declare @upperBoundary datetime

set @year = 2001
set @month = 7
set @lowerBoundary = dbo.Date_LowerBoundary(@year, @month, @day)
set @upperBoundary = dbo.Date_UpperBoundary(@year, @month, @day)

select SalesOrderID
 ,Status
 ,CustomerID
 ,SalesPersonID
 ,TotalDue
 from Sales.SalesOrderHeader
 where (OrderDate between @lowerBoundary and @upperBoundary)
go

The upper boundary function returns the last valid datetime value of a given range, not the first valid datetime value of the next range, which means that it can be used with the BETWEEN operator. (And won't break when the year 9999 finally comes ;)

In case you're wondering, BETWEEN is inclusive, which makes

@myDate between @lowerDate and @upperDate

and

@myDate >= @lowerDate and @myDate <= @upperDate

functionally equivalent.


Abstraction costs

Yes, if conceptual simplicity is the goal one should count on a slight performance impact. This is clearly shown in the following datasheet. However, another more important fact is (or should be) far more obvious: using functions on columns in the WHERE clause has a devastating impact on query performance; the reason being that the optimizer can't use (otherwise appropriate) indexes if column values need to be transformed before the conditions can be evaluated.

Query Query performance
No additional indexes * Covering index ** Datetime column index ***
CPU Reads CPU Reads CPU Reads
#1 34 703 14 751 24 715
40 703 20 751 20 882
40 703 10 751 20 673
30 703 20 751 31 673
30 703 10 751 20 673
30 703 10 751 30 673
#2 30 703 18 139 22 893
30 703 10 139 20 898
20 703 20 139 20 898
30 703 10 139 20 898
40 703 20 139 20 884
30 703 30 139 30 886
#3 24 703 0 2 8 644
20 703 0 2 10 766
30 703 0 2 10 614
30 703 0 2 0 614
20 703 0 2 10 614
20 703 0 2 10 614
#4 1730 707 4 7 1675 707
1773 707 0 7 1883 707
1632 707 0 7 1673 707
1722 707 10 7 1613 707
1712 707 0 7 1602 707
1813 707 10 7 1602 707
#5 28 707 2 7 44 707
31 707 0 7
40 707 0 7
10 707 10 7
30 707 0 7
30 707 0 7

The most performant option remains the one used in query #3 where the date/time range is prepared in advance. If 5 additional logical reads seem too much in a given situation, then option #3 is the way to go. On the other hand, the functions discussed in this post do provide a means that could at least prove worthy of consideration.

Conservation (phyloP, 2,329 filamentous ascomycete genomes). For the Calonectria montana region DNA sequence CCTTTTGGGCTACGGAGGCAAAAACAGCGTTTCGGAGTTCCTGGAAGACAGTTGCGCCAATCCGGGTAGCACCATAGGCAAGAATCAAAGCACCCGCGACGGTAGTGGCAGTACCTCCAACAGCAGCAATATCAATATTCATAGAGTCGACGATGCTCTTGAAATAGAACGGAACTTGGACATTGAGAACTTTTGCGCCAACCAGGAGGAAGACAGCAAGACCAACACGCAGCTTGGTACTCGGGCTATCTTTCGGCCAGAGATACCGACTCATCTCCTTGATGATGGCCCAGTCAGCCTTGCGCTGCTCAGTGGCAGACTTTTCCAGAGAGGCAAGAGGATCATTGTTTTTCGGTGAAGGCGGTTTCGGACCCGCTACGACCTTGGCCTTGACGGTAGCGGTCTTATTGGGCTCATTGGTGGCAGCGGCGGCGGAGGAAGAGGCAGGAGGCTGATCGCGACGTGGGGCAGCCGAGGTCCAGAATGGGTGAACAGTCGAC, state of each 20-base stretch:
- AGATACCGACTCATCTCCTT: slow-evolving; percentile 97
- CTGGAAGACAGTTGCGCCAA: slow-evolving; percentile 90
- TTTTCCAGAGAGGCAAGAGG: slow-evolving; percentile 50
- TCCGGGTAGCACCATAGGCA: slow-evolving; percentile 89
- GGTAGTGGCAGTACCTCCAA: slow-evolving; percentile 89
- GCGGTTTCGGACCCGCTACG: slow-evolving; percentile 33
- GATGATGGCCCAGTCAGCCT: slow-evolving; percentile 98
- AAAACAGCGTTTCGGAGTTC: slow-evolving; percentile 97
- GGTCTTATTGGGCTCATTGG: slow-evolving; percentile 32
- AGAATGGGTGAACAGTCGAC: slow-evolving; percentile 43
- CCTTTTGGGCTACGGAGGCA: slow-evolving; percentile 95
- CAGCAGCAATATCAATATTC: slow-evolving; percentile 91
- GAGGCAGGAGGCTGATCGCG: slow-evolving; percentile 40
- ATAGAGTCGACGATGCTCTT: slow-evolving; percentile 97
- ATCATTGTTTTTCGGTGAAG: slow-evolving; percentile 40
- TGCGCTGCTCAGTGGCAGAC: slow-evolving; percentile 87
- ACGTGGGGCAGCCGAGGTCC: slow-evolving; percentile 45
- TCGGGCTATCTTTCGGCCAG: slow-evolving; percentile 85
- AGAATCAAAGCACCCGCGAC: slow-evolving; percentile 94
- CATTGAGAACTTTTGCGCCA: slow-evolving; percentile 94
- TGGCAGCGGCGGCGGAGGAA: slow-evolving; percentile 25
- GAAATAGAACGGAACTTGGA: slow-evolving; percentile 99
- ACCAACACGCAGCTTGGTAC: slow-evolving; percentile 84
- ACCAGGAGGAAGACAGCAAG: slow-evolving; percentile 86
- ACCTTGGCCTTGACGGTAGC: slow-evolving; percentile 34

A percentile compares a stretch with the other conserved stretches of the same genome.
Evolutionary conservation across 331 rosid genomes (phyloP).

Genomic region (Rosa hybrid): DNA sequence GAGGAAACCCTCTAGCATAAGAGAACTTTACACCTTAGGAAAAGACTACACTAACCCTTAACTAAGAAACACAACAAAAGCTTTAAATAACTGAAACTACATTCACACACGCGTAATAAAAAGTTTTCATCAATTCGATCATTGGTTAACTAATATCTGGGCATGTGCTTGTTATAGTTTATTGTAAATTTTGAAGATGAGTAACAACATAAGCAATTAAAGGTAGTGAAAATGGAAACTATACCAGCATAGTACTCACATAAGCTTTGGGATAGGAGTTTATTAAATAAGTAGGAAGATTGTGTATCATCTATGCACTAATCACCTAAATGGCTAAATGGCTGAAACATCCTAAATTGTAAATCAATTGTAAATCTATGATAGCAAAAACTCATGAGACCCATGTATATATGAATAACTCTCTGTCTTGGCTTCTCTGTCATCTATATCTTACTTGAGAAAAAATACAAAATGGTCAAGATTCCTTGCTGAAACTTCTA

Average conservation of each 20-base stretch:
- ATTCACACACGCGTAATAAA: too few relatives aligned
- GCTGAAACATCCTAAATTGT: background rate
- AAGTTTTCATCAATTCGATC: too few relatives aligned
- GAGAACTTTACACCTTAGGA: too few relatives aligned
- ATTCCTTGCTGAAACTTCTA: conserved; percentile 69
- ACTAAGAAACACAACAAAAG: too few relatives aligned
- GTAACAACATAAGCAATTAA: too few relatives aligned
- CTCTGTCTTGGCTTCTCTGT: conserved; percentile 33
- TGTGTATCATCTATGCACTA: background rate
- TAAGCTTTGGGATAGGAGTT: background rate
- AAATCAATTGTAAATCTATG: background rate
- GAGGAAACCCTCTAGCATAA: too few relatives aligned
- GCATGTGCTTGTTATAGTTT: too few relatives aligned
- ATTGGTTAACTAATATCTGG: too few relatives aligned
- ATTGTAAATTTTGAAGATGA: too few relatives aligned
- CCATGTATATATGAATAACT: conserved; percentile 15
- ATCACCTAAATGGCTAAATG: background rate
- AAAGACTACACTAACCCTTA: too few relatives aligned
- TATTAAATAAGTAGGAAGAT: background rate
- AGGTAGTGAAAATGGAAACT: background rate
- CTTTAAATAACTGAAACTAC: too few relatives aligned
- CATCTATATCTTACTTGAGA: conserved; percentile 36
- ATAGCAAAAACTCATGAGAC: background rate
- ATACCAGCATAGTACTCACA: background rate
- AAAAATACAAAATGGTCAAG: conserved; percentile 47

We've successfully reached the highest possible performance using a composite covering index with the datetime column at the principal position (statistics are kept for the first column of a composite index). Of course not all situations can be catered for with covering indexes – the possible impact on insert/update processes should always be considered. The two functions may still provide good results even without a covering index as long as they're not used in the WHERE clause directly; option #5 should be considered rather than option #4 which is apparently more dependent on the appropriate indexing.


ML


* By default only key columns are indexed in the Sales.SalesOrderHeader table: rowguid, SalesOrderNumber, CustomerID, SalesPersonID, SalesOrderID.

** The covering index spans these columns: OrderDate, SalesOrderID, CustomerID and SalesPersonID, it includes the Status and TotalDue columns.

*** To demonstrate the actual benefit of the covering index I've included the results of a test using a nonclustered index on the OrderDate column:

create nonclustered index x_SalesOrderHeader_OrderDate
 on Sales.SalesOrderHeader
  (
  OrderDate
  )

Friday, September 08, 2006

Snapshot transaction isolation – optimistic concurrency made easy?

In a previous post we've looked at an example of how the principles of optimistic concurrency should be corrected in order to prevent possible harmful consequences that might come from uninhibited optimism. We've seen how to utilise a rowversion column to track data modifications at row level, and we've reached into the core of how to leverage data modification activities in a multi-tiered solution. No sophisticated locking and detection mechanisms were used in achieving our goal (and no principles of information management were violated in the process). We've also mentioned the fact that in SQL Server 2005 there is an alternative that further simplifies the implementation of the corrected principles of optimistic concurrency.

The subject of this post is how snapshot isolation (SI) introduced in SQL 2005 can be used to implement optimistic concurrency in data management.

SI in SQL Server 2005 is implemented at database level, it has two variations, each with its own characteristics. The foundations of SI lie in the row versioning framework which is an integral part of the database engine. More on the subject is, of course, available in Books Online.

There are two new database settings with the purpose of controlling SI:

  • ALLOW_SNAPSHOT_ISOLATION – by default the setting is off, and needs to be turned on before SI can be used. The setting is transaction-scoped: the snapshot is created using data that was committed before the snapshot transaction started; and